Lab vacuum pumps are exposed to all kinds of challenging substances: acid vapors, organic solvent vapors, water, particulates. It’s not surprising that a product designed to create suction would have to contend with all of these materials, but does it have to be such a headache?

In prior blog entries (Vacuum Pump Service, Parts 1 & 2), we discussed how the selection of the right pump technology and protecting the pump from vapors and particulates can help reduce service requirements, even in this corrosive environment. In this blog entry, we’ll talk about service intervals.

Service schedule
Choosing the right pump for the application and protecting the pump during operation will greatly extend service cycles. Even so, there is a significant difference in the service intervals recommended by manufacturers, even for pumps of the same technology family.

Oil-sealed rotary vane pumps rely on oil to seal and lubricate. When lab reagent vapors –even water vapor – mix with the pump oil, it loses those essential properties and needs to be changed. How quickly it changes color or viscosity depends on your application. Pump oil when new is usually clear or a light yellow color. Watching the color of the pump oil through the view glass will often give you an early indication of the need for an oil change.

Diaphragm pumps, since they operate without oil, never need oil changes. Depending on the material in the wetted path and the nature of the vapors you are pumping through them, they will often provide significantly longer service intervals than an oil-sealed pump. Nonetheless, the service intervals among apparently similar pump models can vary greatly. Some models may have a recommended first service of as short as 3000 operating hours – if the manufacturer offers any guidance at all. If not, ask! This is one indication of the quality of the product, even if the specifications (ultimate vacuum and pumping speed) are the same as another model.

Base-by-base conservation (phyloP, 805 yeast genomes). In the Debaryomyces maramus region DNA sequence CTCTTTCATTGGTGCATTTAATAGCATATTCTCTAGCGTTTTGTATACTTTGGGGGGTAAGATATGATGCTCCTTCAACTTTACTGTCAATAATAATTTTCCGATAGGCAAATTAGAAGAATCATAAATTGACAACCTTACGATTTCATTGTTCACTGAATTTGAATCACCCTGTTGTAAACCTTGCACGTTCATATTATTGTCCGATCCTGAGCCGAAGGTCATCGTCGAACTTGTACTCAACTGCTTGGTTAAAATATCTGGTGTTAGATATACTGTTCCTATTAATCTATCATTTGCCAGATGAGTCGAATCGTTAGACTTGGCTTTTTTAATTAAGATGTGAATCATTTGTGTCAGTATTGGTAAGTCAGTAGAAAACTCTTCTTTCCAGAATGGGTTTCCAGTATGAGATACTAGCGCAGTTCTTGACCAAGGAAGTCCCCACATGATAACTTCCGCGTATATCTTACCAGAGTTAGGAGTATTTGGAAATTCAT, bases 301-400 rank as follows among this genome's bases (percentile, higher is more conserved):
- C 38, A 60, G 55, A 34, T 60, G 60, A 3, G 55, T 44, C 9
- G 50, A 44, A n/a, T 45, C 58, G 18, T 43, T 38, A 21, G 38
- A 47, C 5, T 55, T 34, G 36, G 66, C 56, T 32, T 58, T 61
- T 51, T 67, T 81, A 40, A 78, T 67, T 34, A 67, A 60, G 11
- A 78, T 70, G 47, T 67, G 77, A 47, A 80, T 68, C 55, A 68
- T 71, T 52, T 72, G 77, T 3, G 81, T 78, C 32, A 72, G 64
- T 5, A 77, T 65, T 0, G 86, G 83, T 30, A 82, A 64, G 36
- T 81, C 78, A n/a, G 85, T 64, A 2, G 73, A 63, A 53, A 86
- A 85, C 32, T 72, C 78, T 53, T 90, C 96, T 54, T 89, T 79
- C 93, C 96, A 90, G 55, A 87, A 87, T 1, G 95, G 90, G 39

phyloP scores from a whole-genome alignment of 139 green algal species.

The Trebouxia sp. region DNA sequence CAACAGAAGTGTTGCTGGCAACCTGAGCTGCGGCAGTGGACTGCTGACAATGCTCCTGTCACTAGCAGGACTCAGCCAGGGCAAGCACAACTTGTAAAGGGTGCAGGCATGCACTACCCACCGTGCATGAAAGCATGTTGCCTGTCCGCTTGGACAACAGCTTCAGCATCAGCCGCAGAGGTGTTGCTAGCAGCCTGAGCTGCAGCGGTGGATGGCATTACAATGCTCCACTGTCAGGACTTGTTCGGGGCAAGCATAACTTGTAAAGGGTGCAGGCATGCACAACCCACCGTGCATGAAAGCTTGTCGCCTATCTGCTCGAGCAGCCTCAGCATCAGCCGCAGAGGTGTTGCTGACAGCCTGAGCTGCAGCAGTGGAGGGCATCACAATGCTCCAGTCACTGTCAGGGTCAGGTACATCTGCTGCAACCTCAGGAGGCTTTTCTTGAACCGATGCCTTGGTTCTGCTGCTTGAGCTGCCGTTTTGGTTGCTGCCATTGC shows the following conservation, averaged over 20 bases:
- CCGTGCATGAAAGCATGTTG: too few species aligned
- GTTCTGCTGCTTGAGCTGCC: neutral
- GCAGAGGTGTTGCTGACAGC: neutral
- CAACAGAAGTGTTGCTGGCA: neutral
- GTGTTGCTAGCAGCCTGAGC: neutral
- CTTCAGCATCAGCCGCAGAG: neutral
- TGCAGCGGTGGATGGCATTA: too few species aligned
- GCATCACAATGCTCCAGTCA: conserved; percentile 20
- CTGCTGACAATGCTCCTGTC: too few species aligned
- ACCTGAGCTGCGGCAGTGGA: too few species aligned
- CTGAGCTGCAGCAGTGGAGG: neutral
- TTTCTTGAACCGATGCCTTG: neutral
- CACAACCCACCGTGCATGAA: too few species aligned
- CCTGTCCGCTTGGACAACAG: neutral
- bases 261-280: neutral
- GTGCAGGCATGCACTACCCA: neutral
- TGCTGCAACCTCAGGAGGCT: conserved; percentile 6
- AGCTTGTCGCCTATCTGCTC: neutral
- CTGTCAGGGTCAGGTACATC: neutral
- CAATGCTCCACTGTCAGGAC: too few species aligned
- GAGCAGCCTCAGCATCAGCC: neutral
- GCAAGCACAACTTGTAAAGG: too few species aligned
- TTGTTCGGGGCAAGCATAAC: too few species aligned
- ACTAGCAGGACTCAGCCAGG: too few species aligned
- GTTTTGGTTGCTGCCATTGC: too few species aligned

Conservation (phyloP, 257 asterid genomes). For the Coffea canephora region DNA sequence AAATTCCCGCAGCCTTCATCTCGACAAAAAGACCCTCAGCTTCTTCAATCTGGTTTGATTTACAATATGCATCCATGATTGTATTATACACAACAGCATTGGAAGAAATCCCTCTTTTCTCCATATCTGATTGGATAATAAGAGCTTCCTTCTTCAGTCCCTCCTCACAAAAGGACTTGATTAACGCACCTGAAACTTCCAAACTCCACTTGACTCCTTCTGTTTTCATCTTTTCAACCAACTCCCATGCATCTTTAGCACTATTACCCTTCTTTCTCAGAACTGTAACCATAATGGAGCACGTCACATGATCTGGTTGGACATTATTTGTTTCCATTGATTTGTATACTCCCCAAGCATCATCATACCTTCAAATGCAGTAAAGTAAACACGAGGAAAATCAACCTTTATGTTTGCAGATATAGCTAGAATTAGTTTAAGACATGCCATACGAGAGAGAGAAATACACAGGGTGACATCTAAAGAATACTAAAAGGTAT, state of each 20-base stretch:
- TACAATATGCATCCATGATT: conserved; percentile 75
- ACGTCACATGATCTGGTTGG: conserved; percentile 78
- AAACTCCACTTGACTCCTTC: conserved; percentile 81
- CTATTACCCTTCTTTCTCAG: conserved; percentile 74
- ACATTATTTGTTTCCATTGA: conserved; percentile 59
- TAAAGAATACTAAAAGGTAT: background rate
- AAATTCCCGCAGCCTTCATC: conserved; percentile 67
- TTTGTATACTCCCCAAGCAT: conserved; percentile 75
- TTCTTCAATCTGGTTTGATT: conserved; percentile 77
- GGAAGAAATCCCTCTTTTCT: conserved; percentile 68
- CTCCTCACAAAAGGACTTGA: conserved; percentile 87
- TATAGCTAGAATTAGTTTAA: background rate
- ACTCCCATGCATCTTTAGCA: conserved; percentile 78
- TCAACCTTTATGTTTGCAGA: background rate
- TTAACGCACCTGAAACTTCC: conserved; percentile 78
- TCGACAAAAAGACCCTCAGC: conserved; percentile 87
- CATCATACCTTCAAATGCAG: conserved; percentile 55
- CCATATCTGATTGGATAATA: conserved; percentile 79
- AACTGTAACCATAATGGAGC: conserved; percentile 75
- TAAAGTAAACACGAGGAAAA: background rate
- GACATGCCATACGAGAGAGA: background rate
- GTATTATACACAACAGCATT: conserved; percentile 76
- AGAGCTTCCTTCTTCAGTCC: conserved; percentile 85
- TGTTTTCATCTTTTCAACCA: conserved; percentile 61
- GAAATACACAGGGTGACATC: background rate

Other diaphragm pumps are available with recommended service intervals of as long as 15,000 hours. Imagine driving your car at 60 miles an hour for 15,000 hours– that would be 900,000 miles without service! Now think about operating a pump for 15,000 hours. That could be 24/7 for two years between service stops. But if your use is more typical – say, less than 20 hours a week, 50 weeks a year – 15,000 hours is 15 years until first suggested service! Such pumps would be essentially service-free.

Vacuum pumps can be very reliable, indeed, if you choose the right technology, protect the pump while in use, and select a pump designed for extended service intervals.

If you need help selecting a vacuum pump for your lab or scale-up facility, try our Vacuum Pump Selection Guide, and get a recommendation after answering fewer than 5 questions. If you are building or renovating labs, and need to serve numerous users, consider opting for a local vacuum network over a house system. To learn more, or get help specifying a network, contact us today.